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Gesturing can perhaps help students develop new ways of understanding math.
For a long time scholars have known that movements help retrieve information about an event or physical activity associated with action.
An article by Susan Goldin-Meadow, Susan Wagner Cook and Zachary A Mitchell in Psychological Science is the first to show that gestures not only help recover old ideas, they also help create new ones.
The article, titled “Gesturing Gives Children New Ideas About Math,” provides information that can be useful for teachers, say the experts.
Lead author and psychologist Susan Goldin-Meadow says,
“This study highlights the importance of motor learning even in nonmotor tasks, and suggests that we may be able to lay the foundation for new knowledge just by telling learners how to move their hands.”
For the study, 128 fourth-grade students were given problems of the type 3+2+8=___+8.
None of the students had been successful in solving that type of problem in a pre-test.
The students were randomly divided into three instruction groups.
- One group was taught the words, “I want to make one side equal to the other side.”
- The second group was taught the same words along with gestures instantiating a grouping problem-solving strategy — the silent demonstrater’s V-shaped hand indicating 3+2, followed by a fingerpoint at the blank (group and add 3 and 2 and put the sum in the blank).
- The last group was taught the words along with the gestures instantiating the grouping strategy but focusing attention on the wrong numbers — the silent demonstrater’s V-shaped hand indicating 2+8, followed by a fingerpoint at the blank. The experimenter demonstrating did not explain the movement or comment about it.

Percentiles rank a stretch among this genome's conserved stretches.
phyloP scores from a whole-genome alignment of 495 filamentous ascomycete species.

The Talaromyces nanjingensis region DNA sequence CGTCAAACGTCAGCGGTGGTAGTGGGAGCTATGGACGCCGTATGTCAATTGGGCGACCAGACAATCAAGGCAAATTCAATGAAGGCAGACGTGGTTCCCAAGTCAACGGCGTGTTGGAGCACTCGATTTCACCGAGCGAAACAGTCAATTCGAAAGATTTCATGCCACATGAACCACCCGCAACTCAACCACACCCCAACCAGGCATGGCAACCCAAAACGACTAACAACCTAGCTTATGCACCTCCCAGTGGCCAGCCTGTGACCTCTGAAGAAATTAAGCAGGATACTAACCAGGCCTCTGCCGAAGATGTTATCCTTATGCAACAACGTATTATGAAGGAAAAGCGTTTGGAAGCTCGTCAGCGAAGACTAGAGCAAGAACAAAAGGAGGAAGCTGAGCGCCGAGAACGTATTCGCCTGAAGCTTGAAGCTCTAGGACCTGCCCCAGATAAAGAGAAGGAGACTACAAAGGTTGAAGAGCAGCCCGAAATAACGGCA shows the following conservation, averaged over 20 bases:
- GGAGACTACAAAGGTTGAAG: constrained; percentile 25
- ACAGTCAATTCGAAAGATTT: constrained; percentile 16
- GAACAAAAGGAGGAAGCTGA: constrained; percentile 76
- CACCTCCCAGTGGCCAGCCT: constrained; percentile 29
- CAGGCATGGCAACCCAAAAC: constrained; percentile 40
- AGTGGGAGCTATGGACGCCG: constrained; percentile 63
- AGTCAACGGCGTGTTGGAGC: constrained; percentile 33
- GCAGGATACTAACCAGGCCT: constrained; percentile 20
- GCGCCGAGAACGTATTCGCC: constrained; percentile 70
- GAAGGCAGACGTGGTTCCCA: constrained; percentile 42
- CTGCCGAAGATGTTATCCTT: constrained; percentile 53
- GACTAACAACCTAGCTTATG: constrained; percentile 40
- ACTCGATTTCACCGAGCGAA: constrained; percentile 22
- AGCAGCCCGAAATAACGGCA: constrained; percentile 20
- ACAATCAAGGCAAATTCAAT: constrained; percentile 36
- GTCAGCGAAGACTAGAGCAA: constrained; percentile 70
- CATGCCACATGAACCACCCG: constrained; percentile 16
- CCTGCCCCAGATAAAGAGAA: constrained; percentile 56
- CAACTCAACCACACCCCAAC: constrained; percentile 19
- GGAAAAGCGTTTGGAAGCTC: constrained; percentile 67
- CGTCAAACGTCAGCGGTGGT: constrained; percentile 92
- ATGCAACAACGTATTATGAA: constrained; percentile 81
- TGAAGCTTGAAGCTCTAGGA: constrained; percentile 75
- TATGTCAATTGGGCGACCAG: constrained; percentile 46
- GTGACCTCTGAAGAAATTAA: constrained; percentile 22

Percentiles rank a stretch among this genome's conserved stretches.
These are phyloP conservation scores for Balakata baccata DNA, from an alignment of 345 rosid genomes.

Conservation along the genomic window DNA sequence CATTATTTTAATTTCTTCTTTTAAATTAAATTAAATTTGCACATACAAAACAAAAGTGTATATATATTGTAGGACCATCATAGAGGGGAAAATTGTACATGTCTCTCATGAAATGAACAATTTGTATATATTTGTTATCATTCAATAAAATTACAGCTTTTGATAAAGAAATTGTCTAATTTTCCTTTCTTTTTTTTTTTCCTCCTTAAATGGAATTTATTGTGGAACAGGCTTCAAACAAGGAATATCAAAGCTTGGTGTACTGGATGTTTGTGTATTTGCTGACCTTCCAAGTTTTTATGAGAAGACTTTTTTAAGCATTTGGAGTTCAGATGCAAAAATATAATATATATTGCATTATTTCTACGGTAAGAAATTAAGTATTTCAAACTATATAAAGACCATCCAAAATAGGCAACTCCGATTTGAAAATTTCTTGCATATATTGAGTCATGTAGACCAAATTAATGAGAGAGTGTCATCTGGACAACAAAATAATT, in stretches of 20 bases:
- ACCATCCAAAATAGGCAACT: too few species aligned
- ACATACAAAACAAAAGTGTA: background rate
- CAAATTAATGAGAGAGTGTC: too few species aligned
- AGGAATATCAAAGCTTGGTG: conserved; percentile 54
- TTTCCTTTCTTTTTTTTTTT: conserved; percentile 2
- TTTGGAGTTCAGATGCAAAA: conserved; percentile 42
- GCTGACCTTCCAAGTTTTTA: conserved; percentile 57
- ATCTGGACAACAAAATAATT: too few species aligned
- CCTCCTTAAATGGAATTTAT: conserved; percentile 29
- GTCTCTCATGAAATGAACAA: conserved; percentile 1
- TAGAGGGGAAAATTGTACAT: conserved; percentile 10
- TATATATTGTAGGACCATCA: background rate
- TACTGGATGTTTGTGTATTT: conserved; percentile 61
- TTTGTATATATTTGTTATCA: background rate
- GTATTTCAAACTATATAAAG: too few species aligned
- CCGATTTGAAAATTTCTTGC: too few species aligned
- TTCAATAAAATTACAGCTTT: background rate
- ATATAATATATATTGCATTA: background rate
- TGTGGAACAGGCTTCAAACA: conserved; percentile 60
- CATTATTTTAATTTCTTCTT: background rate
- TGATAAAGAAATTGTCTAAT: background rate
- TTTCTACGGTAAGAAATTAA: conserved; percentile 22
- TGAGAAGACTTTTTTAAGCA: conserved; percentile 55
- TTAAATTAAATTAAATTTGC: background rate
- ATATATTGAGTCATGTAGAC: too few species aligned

All of the students were given a test in which they solved new problems of this type. They then explained how they reached their answers.
Students who repeated the correct gesture during the lesson solved more problems correctly than students who repeated the partially correct gesture; but the latter group of students solved more problems correctly than students who repeated only the words.
The number of problems children solved correctly could be explained by whether they added the grouping strategy to their spoken repertoires after the lesson, Goldin-Meadow said.
Because the experimenter never expressed the grouping strategy in speech during the lesson, and students picked it up on their own as a new idea, the study demonstrates that gesture can help create new concepts in learning, the researchers feel.
“The grouping information students incorporated into their post-lesson speech must have come from their own gestures. Children were thus able to extract information from their own hand movements. This process may be the mechanism by which gesturing influences learning.”
More research is of course needed. But this is an idea worth trying in classrooms and at kitchen tables!
sole source: online article from Science Daily on 2/26/09. www.sciencedaily.com . Drawn from an article by Goldin-Meadow, Wagner Cook and Mitchell in Psychological Science, “Gesturing Gives Children New Ideas About Math.”